Two science classrooms in different schools in Melbourne were chosen as sites for the study. The author and the research team observed and digitally recorded nine lessons in each classroom, corresponding to complete units of work in each case. Four video cameras were used to capture each of the science lessons with a focus on the teacher, two focus student groups and a wider view of the whole classroom. Following each lesson the teacher and two focus students were interviewed using video-stimulated recall (Clarke 2006) wherein the student interviewee was given the play/pause/fast-forward control of the video of themselves in a play-back view concurrently with the whole class video and asked to pause at moments in the lesson significant to them and to explain their choice. These interviews and the author’s observations were used as adjuncts to the analysis of the classroom videos. Ontological narratives situated in the site of the classroom, or storylines, and the students’ positioning within these were the focus of the analysis.

The study was concerned with student positioning in science classrooms within ongoing lived narratives. The complex narrative environment of the classroom called for a dynamic framing of what is and is not a narrative. To this end the researcher adopted Harré and van Langenhove’s (1999) notion of ‘storyline’. A storyline refers to a mutually enacted narrative within which actors position themselves as recognisable persons in the social setting. Storylines can unfold as well-oiled repertoires, with actors taking up positions in relation to each other and contributing to the unfolding storyline, or can be contested as actors reposition themselves in relation to one another. Storylines can be interwoven and can often compete, as positions are negotiated. The analysis of the classroom videos concentrated upon the identification and interpretation of storylines from within the science classrooms. Findings from the study include the identification of normative practices within the science classrooms and the documentation of the way in which student identity was performatively accomplished within and through these practices.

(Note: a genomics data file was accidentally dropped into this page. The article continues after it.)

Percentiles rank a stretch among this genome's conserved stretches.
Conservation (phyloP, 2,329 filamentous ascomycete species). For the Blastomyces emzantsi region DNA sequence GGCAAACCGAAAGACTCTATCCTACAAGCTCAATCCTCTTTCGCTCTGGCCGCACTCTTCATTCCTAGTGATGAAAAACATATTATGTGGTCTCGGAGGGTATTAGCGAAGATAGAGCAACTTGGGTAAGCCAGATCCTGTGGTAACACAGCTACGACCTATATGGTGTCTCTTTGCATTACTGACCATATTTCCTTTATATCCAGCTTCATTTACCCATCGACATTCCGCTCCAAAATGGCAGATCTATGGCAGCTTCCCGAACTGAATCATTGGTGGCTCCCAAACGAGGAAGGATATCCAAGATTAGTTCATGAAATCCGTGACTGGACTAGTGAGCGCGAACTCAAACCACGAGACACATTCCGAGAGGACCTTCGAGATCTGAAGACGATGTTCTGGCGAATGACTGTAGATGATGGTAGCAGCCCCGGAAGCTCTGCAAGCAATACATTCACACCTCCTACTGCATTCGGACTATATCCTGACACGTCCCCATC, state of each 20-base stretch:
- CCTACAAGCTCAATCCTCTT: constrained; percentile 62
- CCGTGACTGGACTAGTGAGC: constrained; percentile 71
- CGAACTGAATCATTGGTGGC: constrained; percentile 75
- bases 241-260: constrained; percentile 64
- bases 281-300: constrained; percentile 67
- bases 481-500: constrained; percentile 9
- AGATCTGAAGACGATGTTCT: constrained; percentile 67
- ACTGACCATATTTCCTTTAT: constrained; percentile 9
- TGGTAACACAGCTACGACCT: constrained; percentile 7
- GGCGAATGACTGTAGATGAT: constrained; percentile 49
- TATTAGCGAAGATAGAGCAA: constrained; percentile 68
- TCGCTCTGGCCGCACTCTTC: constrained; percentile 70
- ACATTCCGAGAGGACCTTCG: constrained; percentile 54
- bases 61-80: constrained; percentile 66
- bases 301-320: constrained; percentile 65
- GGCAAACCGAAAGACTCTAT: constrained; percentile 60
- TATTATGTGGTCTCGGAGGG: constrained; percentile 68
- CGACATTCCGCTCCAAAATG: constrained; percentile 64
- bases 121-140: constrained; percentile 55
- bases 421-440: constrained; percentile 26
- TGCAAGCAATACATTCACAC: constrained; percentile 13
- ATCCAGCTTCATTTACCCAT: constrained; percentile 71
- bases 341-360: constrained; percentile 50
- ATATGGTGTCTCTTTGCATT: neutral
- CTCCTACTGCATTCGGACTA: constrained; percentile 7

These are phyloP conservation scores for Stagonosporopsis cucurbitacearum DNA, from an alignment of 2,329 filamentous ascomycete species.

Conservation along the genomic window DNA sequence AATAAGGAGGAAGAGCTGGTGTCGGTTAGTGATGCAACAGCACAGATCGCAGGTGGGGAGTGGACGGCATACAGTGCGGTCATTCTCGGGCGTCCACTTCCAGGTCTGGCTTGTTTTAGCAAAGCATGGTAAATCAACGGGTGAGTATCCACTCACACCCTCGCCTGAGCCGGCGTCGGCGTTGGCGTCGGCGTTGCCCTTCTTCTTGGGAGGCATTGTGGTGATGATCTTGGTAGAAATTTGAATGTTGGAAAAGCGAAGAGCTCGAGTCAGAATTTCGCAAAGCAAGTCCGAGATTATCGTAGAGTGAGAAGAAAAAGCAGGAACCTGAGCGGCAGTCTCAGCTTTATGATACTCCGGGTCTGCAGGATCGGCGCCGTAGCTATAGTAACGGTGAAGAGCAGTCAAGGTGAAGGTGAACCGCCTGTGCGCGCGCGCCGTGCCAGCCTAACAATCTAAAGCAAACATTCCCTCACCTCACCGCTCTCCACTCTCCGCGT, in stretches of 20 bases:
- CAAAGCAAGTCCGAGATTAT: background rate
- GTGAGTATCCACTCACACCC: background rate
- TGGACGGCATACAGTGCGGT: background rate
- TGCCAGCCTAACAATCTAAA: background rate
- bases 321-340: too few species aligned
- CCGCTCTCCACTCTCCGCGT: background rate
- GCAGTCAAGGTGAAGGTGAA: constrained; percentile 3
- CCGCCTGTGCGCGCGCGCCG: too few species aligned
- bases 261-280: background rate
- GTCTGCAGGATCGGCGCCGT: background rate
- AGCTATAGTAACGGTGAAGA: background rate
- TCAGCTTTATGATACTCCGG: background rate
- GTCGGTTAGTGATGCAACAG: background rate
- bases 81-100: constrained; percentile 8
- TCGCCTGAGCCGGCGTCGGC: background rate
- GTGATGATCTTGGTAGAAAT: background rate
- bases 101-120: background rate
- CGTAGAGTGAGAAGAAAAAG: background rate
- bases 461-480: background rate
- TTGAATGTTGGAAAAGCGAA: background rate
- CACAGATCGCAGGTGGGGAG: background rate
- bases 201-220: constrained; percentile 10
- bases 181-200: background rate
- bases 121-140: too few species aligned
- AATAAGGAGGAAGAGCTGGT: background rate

The paper provides an explanation of the way the author as researcher approached the identification, interpretation and representation of storylines. An episode from lesson transcripts is used to illustrate choices made to maintain a sense of the situated and dialogical qualities of ontological narratives. The paper concludes with some observations about the need for greater attention to methodological issues related to research intended to integrate narrative and poststructuralist approaches to educational research in classroom settings.